The U.S. Senate approved Thursday the contentious bill to cut the President out of the process of deciding whether to authorize the KXL oil pipeline.
The vote followed two more days dedicated, in part, to debate on a series of amendments to the bill.
Nearly all of those amendments failed to reach the 60-vote threshold for adoption.
Senators voted on about a dozen amendments this week, following a successful filibuster of S.1 by minority Democrats late last week, and several of them implicated the nation’s environmental policy:
- A proposal by Sen. Benjamin Cardin, D-Md., to assure that communities along the pipeline route are notified of the risks of leaks or ruptures was defeated, 37 ayes to 67 nos.
- Sen. Gary Peters, D-Mich., sought to require a certification by federal pipeline regulators that they have adequate resources to assure safety; it was beaten back by Republicans, 40-58.
- An amendment by Sen. Bernie Sanders, I-Vt., to provide tax rebates for solar energy systems failed on a 40-58 vote.
- An attempt by Sen. Jerry Moran, R-Kan., to force the removal of the lesser prairie chicken from the federal list of endangered and threatened species was voted down, 54-44.
- Montana GOP Sen. Steve Daines offered an amendment that would have forced presidents to obtain the approval of state governors and legislatures before designating national monuments; it failed, 50-47.
- An amendment by Sen. Chris Coons, D-Del., that would have put the Senate on record as recognizing the impacts of climate change on the nation’s infrastructure was voted down, 47-51.
- Alaska’s senior senator, Republican Lisa Murkowski, proposed to end wilderness study area status for all areas not designated by Congress as wilderness within one year of being considered; that amendment was rejected on a 50-48 vote.
- Sen. Richard Burr, R-N.C., offered an amendment that would have permanently re-authorized appropriations into the Land and Water Conservation Fund; that amendment lost by one vote, 59-39.
- An effort by Sen. Tom Udall, D-N.M., to include in the bill a federal renewable energy standard was defeated, 45-53.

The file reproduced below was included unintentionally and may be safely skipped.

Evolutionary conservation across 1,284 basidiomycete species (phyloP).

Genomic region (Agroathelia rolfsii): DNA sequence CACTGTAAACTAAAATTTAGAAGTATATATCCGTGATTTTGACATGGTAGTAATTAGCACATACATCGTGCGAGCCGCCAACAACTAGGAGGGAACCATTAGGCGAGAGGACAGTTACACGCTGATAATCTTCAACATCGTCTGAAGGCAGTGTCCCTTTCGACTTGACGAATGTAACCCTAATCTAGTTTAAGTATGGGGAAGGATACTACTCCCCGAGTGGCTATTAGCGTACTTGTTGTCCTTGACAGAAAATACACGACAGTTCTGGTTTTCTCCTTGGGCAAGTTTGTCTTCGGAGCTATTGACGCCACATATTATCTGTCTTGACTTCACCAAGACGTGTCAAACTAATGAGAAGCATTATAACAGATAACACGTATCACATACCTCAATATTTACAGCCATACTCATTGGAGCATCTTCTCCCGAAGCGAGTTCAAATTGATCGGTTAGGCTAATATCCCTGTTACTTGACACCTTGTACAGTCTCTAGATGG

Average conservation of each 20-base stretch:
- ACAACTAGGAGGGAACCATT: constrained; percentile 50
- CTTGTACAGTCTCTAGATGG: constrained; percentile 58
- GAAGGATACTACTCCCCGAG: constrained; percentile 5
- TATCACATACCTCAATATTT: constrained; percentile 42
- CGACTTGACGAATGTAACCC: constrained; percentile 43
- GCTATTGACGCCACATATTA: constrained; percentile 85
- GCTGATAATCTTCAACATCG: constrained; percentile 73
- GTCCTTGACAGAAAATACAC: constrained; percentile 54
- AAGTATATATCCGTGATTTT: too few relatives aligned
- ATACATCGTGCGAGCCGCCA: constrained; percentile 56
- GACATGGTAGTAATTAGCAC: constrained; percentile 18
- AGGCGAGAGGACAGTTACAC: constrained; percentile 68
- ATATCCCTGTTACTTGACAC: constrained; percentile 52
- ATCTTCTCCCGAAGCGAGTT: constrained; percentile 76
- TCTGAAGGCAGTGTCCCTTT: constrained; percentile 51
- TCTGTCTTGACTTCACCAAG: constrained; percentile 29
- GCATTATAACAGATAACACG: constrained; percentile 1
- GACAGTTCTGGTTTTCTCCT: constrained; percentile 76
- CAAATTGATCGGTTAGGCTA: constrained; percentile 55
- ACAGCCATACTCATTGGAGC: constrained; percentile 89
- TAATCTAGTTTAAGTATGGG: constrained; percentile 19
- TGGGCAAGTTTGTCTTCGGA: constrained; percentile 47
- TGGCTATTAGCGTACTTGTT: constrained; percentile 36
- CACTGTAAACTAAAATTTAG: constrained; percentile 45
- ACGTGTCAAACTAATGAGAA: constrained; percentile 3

After debate and votes on all amendments, Democrats again sought to delay a vote on the merits. This time they were unsuccessful, as the Senate shut off debate with a 62-35 vote for cloture.
Democrats Michael Bennet of Colorado, Thomas Carper of Delaware, Robert Casey of Pennsylvania, Joseph Donnelly of Indiana, Heidi Heitkamp of North Dakota, Joe Manchin of West Virginia, Claire McCaskill of Missouri, Jon Tester of Montana, and Mark Warner of Virginia voted with all of the chamber’s Republicans to move to a final vote on the bill.
The final vote mirrored that margin, with the same Democratic senators voting with the majority GOP.
S.1 now moves back to the House of Representatives, where Republican Speaker John Boehner of Ohio will have to decide whether to ask that chamber to vote to approve the amendments approved by the Senate or, instead, send the different House and Senate versions to a conference committee.
Josh Earnest, a White House spokesperson, reiterated Thursday that President Obama will veto any bill that attempts to deprive him of authority to decide whether to grant the permit necessary for a Canadian corporation to build the KXL pipeline across the U.S.-Canada border.
“[O]ur position on the Keystone legislation is well known,” Earnest said. “And if, in fact, the legislation that passed the House also passes the Senate, then the President won’t sign it.”